Buzzard Point

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Coordinates: 38°52′19″N 77°00′40″W / 38.872°N 77.011°W / 38.872; -77.011

The Buzzard Point area as it appears on current USGS topographic maps.
View of Buzzard Point Peninsula and the Anacostia River.

Buzzard Point is an urbanized area located on the peninsula formed by the confluence of the Potomac and Anacostia Rivers in the southwest quadrant of Washington, DC, USA.[1]


The earliest documented name for the tip of the peninsula that now constitutes the area known as Buzzard Point was Turkey Buzzard Point, in use by 1673 when it appeared on a map published that year by Augustine Herman, a Bohemian explorer and one of the early settlers of the Eastern Shore of Maryland.[2] This name — often shortened to Buzzard Point — remained in use until the federal capital was laid out in the 1790s, at which time it became Young's Point, from one Notley Young, the then owner of the land. Very soon thereafter it was renamed Greenleaf's Point — or Greenleaf Point — after James Greenleaf, a land speculator and purchaser of numerous lots in the new city, many of which were located in the vicinity of the Point.[2]

George Washington had envisioned the use of some of Greenleaf's lots at the Point by the military, including for defensive works. In 1791, he and Pierre (Peter) Charles L'Enfant chose the site for the emplacement of a redoubt of some sort.[3] They acquired approximately 28 acres (110,000 m2) by a deed of trust in that year and confirmed it in a July 25, 1798 executive order. Apparently, L'Enfant intended for a fortification to be placed there, according to his city plan, setting it aside as "Military District No. 5", because, as one author wrote, the "peninsula where the Potomac and Anacostia Rivers met was an obvious, natural military site." This site, sported a "one-gun battery mounted behind earth breastworks," possibly as early as 1791 but, at any rate, definitely by 1794. Within a few years, "The U.S. Arsenal at Greenleaf Point" grew from 28 to more than 89 acres (360,000 m2). By 1803, the "Fort" was first referred to as an "Arsenal" and Congress provided money for the construction of additional buildings.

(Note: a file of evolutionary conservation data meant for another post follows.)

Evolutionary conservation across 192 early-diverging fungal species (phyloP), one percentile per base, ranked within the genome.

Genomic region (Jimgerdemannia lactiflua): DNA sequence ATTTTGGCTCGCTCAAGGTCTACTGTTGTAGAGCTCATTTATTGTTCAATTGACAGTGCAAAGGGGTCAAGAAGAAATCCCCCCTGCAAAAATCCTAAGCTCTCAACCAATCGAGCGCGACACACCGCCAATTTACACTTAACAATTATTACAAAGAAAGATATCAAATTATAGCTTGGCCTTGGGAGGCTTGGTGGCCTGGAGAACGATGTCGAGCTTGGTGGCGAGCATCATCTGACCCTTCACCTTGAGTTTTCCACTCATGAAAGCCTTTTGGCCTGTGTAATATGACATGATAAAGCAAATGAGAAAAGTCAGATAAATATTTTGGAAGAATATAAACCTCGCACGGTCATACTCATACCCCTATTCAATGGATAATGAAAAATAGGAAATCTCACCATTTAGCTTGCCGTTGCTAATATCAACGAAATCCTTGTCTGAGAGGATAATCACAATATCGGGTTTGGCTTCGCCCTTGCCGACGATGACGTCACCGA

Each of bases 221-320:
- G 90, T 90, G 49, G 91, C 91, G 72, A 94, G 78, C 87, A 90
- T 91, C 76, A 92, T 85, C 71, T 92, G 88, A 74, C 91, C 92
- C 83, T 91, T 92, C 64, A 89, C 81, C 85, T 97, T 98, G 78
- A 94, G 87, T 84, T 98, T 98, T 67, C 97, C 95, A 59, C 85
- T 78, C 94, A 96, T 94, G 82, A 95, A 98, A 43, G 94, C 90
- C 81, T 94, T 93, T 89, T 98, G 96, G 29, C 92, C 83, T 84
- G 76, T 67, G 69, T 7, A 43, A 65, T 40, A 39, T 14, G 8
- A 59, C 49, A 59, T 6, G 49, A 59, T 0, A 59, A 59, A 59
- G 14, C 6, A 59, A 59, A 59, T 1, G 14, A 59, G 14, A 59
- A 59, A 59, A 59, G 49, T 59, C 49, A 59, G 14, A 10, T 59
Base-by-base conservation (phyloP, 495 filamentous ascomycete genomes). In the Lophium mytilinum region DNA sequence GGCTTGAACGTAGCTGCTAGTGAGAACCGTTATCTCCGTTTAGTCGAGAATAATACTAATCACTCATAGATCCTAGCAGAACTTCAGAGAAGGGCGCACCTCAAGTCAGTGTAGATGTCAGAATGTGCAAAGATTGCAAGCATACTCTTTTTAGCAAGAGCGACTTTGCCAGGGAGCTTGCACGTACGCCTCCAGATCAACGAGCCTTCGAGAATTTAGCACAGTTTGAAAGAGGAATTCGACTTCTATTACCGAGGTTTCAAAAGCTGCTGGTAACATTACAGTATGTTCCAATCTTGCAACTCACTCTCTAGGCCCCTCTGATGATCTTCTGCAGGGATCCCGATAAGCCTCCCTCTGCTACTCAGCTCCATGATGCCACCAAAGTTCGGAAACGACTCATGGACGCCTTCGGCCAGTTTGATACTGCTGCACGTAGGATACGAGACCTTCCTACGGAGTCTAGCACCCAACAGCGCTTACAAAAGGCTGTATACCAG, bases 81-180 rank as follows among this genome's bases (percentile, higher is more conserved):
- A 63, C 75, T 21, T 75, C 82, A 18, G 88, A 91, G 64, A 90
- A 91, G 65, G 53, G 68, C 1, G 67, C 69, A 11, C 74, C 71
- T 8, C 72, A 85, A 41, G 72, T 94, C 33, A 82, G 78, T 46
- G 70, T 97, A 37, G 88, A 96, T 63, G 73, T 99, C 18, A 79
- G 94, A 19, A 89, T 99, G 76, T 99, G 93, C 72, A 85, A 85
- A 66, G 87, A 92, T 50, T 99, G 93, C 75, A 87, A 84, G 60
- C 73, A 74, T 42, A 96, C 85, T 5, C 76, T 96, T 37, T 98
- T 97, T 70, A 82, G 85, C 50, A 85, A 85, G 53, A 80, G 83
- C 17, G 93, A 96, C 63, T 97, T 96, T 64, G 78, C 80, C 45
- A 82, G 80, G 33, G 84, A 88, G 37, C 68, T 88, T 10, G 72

During the American Civil War, experiments on new weaponry were carried out both at the nearby Washington Navy Yard and at the Washington Arsenal as the Army installation had come to be called. Breechloaders, the Spencer carbine, and the Gatling gun were among the weapons tested on the peninsula. In 1908, the tip of the peninsula bore the name of Arsenal Point because of its military use at the time.[2] Washington Arsenal was renamed Fort Lesley J. McNair in 1948.

Buzzard Point today[edit]

The United States Geological Survey's (USGS) most recent topographic maps identify the tip of the peninsula that contains Fort McNair as "Greenleaf Point".[4] The tip of that peninsula first bore the name of "Turkey Buzzard Point" in the 17th century. The USGS maps also identify a lesser point to the northeast of Greenleaf Point as "Buzzard Point".[4] (James Creek, which was excavated in the 19th century to become a branch of the [now defunct] Washington City Canal, once separated these two points. Its name persists in the present day James Creek Marina. In early days, James Creek was also known as St. James Creek.)